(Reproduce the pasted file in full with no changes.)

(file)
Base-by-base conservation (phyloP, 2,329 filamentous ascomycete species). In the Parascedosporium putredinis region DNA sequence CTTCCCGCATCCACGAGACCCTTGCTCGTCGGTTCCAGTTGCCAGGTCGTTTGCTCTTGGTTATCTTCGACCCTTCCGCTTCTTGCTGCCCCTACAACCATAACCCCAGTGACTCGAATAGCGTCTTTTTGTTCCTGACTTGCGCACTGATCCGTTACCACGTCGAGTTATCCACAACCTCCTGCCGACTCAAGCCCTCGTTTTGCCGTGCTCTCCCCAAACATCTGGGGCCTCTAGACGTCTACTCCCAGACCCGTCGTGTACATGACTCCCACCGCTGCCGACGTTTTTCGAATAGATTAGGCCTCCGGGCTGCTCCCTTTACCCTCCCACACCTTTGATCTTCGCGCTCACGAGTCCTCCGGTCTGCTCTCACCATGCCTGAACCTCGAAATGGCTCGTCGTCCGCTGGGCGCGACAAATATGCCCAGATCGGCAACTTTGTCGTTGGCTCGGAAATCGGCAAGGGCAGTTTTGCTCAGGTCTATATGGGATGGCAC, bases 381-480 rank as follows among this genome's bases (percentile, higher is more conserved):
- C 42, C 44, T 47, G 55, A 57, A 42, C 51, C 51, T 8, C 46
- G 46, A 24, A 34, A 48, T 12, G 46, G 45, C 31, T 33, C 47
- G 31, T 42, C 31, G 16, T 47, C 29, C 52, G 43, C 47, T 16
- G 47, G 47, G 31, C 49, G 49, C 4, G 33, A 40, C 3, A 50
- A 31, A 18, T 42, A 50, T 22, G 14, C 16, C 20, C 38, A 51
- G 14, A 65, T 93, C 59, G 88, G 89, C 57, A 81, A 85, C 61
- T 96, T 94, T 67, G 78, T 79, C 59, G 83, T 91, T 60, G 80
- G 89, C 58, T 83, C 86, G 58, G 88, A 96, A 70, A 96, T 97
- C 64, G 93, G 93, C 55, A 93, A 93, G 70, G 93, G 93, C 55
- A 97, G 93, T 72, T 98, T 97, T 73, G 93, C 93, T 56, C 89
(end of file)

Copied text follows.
Base-by-base conservation (phyloP, 2,329 filamentous ascomycete species). In the Parascedosporium putredinis region DNA sequence CTTCCCGCATCCACGAGACCCTTGCTCGTCGGTTCCAGTTGCCAGGTCGTTTGCTCTTGGTTATCTTCGACCCTTCCGCTTCTTGCTGCCCCTACAACCATAACCCCAGTGACTCGAATAGCGTCTTTTTGTTCCTGACTTGCGCACTGATCCGTTACCACGTCGAGTTATCCACAACCTCCTGCCGACTCAAGCCCTCGTTTTGCCGTGCTCTCCCCAAACATCTGGGGCCTCTAGACGTCTACTCCCAGACCCGTCGTGTACATGACTCCCACCGCTGCCGACGTTTTTCGAATAGATTAGGCCTCCGGGCTGCTCCCTTTACCCTCCCACACCTTTGATCTTCGCGCTCACGAGTCCTCCGGTCTGCTCTCACCATGCCTGAACCTCGAAATGGCTCGTCGTCCGCTGGGCGCGACAAATATGCCCAGATCGGCAACTTTGTCGTTGGCTCGGAAATCGGCAAGGGCAGTTTTGCTCAGGTCTATATGGGATGGCAC, bases 381-480 rank as follows among this genome's bases (percentile, higher is more conserved):
- C 42, C 44, T 47, G 55, A 57, A 42, C 51, C 51, T 8, C 46
- G 46, A 24, A 34, A 48, T 12, G 46, G 45, C 31, T 33, C 47
- G 31, T 42, C 31, G 16, T 47, C 29, C 52, G 43, C 47, T 16
- G 47, G 47, G 31, C 49, G 49, C 4, G 33, A 40, C 3, A 50
- A 31, A 18, T 42, A 50, T 22, G 14, C 16, C 20, C 38, A 51
- G 14, A 65, T 93, C 59, G 88, G 89, C 57, A 81, A 85, C 61
- T 96, T 94, T 67, G 78, T 79, C 59, G 83, T 91, T 60, G 80
- G 89, C 58, T 83, C 86, G 58, G 88, A 96, A 70, A 96, T 97
- C 64, G 93, G 93, C 55, A 93, A 93, G 70, G 93, G 93, C 55
- A 97, G 93, T 72, T 98, T 97, T 73, G 93, C 93, T 56, C 89